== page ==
The government’s chief commercial officer tells how he aims to get taxpayers the best deal when awarding sometimes billion-pound contracts
Procurement officers often sigh over the misapprehension that their job is all about cost-cutting. For government procurement officers, the penny-pinching reputation is even harder to shake.
“The perception is that we only buy on cost,” says Gareth Rhys Williams, government chief commercial officer. “But I can’t ever remember a contract where cost was the only issue.”
Mr Rhys Williams, who has been in post for just over two years, is on a mission to change a number of similar perceptions. He has led a serious drive to upskill central government’s commercial arm, a drive that began with his appointment from the private sector, where he was chief executive of workplace services supplier PHS Group and Charter plc before that.
Quality in procurement is just as important a factor as cost
In a blog post a mere 14 weeks into the job, he said it was clear “that there are real opportunities to make huge savings for taxpayers and improvements in service levels, through better-designed contract negotiation and ongoing management”.
“Government had recognised that we had underinvested in our commercial skills set,” he says. “If we are fluffy about contract design and how we score the quality elements in a tender, price will become the determining factor. We need to be much more sophisticated about how we drive quality and get much better about making those quality elements more precise. It’s up to us to make the quality assessment very granular.”
We need to be much more sophisticated about how we drive quality and get much better about making those quality elements more precise.
Innovative assessments of suppliers can help provide that element of quality. A recent selection process for a £1.3-billion investment programme at submarine bases on the Clyde involved a series of interviews and workshops to assess how collaboratively the bidders were able to work.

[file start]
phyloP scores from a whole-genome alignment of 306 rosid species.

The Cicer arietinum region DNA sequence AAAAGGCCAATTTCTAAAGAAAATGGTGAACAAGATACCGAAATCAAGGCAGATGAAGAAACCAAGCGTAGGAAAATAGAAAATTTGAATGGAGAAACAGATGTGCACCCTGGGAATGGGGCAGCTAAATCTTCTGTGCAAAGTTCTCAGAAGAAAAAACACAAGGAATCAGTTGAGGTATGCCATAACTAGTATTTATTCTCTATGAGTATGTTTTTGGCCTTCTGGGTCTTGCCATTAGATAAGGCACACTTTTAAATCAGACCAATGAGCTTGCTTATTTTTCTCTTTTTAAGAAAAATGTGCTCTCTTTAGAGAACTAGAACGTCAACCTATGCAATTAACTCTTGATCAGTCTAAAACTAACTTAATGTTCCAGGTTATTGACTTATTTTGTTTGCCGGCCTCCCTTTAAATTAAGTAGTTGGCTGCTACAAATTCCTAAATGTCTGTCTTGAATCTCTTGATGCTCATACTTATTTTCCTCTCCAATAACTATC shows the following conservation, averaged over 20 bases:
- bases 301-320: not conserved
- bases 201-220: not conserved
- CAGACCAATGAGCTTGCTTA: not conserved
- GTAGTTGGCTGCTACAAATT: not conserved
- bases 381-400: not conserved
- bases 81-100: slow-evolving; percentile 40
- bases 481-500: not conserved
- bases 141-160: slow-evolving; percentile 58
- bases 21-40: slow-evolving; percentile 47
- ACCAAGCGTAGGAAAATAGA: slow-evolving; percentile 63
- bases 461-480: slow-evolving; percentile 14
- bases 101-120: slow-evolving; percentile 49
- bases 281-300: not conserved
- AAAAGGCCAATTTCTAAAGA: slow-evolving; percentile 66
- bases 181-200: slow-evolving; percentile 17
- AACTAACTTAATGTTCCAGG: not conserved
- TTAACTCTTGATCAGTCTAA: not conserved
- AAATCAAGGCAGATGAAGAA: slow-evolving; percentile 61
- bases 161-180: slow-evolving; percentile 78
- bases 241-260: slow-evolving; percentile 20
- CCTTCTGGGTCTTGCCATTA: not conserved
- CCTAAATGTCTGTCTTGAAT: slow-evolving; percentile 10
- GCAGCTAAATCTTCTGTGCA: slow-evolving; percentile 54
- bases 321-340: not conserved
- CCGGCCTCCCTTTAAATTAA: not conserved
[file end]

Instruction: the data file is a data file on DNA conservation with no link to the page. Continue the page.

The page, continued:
The procurement process was discussed with potential bidders beforehand; behavioural experts observed, scored and helped to evaluate the behaviours of each firm in a series of practical exercises running over several days.
Companies were required to develop objectives with the Defence Infrastructure Organisation, discussing how they would approach and implement the work. It was, according to the contractors taking part, “a refreshing way to do business [and] a huge leap forward from a procurement perspective”.
Smarter procurement can save money
Not that cost is overlooked; a recent McKinsey report found public sectors around the world could save about 15 per cent of their spending through smarter procurement, which given that the UK government’s commercial function spends about £49 billion every year on external contracts, is not to be sniffed at.
Part of ensuring that quality is at the forefront of everyone’s mind involves getting the procurement specialist in early and the department has been developing cross-functional teams, ensuring commercial experts are involved in contract design from the get-go.